5 km northeast of Mammoth Cave, near Cave City.
Highways I-65, 31W, 31E from the North;
Blue Grass Parkway, the Cumberland parkway, and U.S. 68 from the East;
I-65, 31W, and U.S. 68 from the South;
U.S. 231, The Green River parkway, and the Western Kentucky Parkway from the West.
All connect with Ky. 70 and Ky. 255 to the park.
Visitor Center: all year daily hours change through the year.
Adults USD 15, Children (6-12) USD 11, Children (0-5) not allowed, Seniors USD 7.50.
|Light:||gas lanterns provided|
|Guided tours:||VR=10 m, St=40., D=2.5 h, L=1,600 m. Max=38.|
Cecil E. Goode (1986):
World Wonder Saved - How Mammoth Cave Became A National Park, Mammoth Cave, KY: The Mammoth Cave National Park Assocation, 1986.
Anonymous (n.d.): Great Onyx Guide Manual, Mammoth Cave National Park Library, Mammoth Cave, Kentucky, n.d.
Kay F. Reinartz (n.d.): The Great Onyx Cave War: Edwards v. Lee, Manuscript, Mammoth Cave National Park Library, Mammoth Cave, Kentucky, publication data unknown.
|Address:||Mammoth Cave National Park, P.O. Box 7, Mammoth Cave, KY 42259, Tel: +1-270-758-2180, Fax: +1-270-758-2349.|
|As far as we know this information was accurate when it was published (see years in brackets), but may have changed since then.
Please check rates and details directly with the companies in question if you need more recent info.
|1914||L.P. Edwards starts the search for a cave on his ground.|
|12-JUN-1915||discovered by Edmund Turner and L.P. Edwards.|
|1916||opened to the public with one route named The Flower Route.|
|1923||Second tourist route to the Lucikovah River opened for tours.|
|1926||cave managed by Lucy Edwards Cox, daughter of L.P. Edwards, and her husband Perry Cox.|
|1929||F.P. Lee sues L.P. Edwards for trespassing under his land.|
|1936||finial judgment in the case Lee/Edwards.|
|1941||Mammoth Cave National Park established, Great Onyx becomes an inholding.|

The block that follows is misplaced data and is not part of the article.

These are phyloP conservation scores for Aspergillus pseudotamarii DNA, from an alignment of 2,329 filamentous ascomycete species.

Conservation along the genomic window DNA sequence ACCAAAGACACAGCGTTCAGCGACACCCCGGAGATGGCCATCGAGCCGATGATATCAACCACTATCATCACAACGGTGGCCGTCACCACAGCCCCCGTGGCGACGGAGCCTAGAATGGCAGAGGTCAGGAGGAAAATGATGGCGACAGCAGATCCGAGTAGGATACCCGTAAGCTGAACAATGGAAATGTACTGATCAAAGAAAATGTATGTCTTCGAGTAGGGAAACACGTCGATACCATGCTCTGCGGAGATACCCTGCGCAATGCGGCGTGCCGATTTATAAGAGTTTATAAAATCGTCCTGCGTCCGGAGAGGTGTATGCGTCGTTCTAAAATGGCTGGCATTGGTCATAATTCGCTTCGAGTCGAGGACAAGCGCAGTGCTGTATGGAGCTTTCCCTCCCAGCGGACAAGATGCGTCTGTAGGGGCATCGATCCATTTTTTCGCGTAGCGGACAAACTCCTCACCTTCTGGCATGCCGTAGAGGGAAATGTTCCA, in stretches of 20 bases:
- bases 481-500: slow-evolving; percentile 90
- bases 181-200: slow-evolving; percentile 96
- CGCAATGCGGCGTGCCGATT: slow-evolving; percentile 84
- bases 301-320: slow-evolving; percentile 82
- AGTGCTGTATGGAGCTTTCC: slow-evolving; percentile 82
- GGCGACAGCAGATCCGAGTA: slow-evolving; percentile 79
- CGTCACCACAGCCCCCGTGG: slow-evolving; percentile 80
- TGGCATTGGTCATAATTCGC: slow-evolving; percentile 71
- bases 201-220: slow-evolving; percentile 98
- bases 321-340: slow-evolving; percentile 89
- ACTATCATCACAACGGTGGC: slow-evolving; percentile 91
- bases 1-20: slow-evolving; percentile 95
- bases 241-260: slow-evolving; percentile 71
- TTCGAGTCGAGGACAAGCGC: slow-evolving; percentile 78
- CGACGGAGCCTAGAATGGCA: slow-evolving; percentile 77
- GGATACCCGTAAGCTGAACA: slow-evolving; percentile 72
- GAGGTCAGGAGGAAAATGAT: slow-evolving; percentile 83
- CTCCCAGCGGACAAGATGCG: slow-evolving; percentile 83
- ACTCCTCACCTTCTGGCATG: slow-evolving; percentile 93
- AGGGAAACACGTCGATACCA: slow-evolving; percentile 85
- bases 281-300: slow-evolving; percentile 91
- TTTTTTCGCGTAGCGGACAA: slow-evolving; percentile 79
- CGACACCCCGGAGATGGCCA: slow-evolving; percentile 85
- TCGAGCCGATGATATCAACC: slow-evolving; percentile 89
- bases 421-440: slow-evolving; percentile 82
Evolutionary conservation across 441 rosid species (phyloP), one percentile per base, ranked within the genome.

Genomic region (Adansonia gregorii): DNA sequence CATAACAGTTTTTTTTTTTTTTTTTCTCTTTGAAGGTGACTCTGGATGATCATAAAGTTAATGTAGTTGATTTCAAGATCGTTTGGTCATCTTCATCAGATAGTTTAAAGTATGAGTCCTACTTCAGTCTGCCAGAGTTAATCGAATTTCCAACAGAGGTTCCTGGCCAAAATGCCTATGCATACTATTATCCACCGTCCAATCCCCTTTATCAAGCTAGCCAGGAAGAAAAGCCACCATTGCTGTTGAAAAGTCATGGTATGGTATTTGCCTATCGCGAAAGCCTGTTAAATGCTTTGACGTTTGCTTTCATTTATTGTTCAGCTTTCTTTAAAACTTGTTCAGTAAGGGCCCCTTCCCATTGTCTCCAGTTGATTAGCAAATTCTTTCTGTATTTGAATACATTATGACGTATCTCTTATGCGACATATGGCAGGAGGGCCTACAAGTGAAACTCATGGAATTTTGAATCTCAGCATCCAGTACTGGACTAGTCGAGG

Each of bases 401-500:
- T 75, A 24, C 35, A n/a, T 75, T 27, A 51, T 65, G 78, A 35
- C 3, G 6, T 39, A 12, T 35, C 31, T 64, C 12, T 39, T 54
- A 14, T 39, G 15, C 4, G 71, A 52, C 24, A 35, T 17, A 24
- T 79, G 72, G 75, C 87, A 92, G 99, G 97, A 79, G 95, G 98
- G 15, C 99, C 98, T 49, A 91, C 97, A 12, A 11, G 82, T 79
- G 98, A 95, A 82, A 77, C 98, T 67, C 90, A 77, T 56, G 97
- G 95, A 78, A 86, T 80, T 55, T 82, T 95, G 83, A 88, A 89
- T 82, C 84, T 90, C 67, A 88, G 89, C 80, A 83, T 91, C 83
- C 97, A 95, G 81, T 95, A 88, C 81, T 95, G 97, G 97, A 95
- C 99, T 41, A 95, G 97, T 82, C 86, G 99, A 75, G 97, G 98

|25-NOV-1960||Great Onyx Cave and property sold to the National Park Service for $365,000.|
|1975||Great Onyx Tour opened.|
Great Onyx Cave is one of numerous caves in the Mammoth caves area. It was discovered after a planned search, but there were two persons involved and it is not clear how the thing exactly happened. One story tells, that the existence of caves in the area was well known, so the landowner L.P. Edwards wanted to find a cave to make a show cave. As he could not find any cave he asked the caver Edmund Turner for help, who discovered the cave one year later. The second story says that Edmund Turner knew there was a cave under the land of L. P. Edwards and he made a proposition to him, to show him where to dig, if he got a share in the cave's ownership in response. After less than a year the cave was discovered and an artificial entrance built. Turner died soon after, probably of pneumonia, and Edwards claimed that he discovered the cave.
This cave was opened to the public in 1916, as a direct competitor to Mammoth Cave, which started the so-called Kentucky Cave Wars. Numerous cave owners of the area tried to get rich with a show cave. This escalated in 1920, and ticket offices were burned, false cops redirected the tourists to other caves, signposts were stolen or replaced and so forth. The whole situation became worse and worse, so in 1941 Mammoth cave was closed completely for the public.
Today things have settled, and there are no wars any more. Great Onyx Cave is toured on lantern tours only, guided by the Mammoth Cave staff. The guides tell legends of the 19th and early 20th century explorations and the disputes which preceded the installation of the Mammoth Cave National Park. And of course the story of Floyd Collins is told, who was trapped in a cave quite near Great Onyx for 17 days. Rescuers attempted unsuccessfully to save him and so he finally died in the cave. Obviously a story which is very impressive if told in a dark cave in the flackering light of lanterns.
Another strange story from this era is famous amongst lawyers. The owner of Great Onyx Cave charged tourists to enter the cave entrance on his land and then guided them through the cave extending below both his own surface land and that of his neigbour. His neighbour F. P. Lee sued him, and so Great Onyx Cave became the subject of a famous restitution case. Kentucky's highest court was called for restitutionary compensation. The decision was: you own what is under your land. As a result L.P. Edwards had to pay approximately $25,000. The court decided that 2,048 feet of the 6,490 feet long cave tour, about one third, was under F. P. Lees land, and so he got about one third of the cave revenue. (Edwards v. Lee's Adm'r, 265 Ky. 418, 96 S.W.2d 1028, 1936).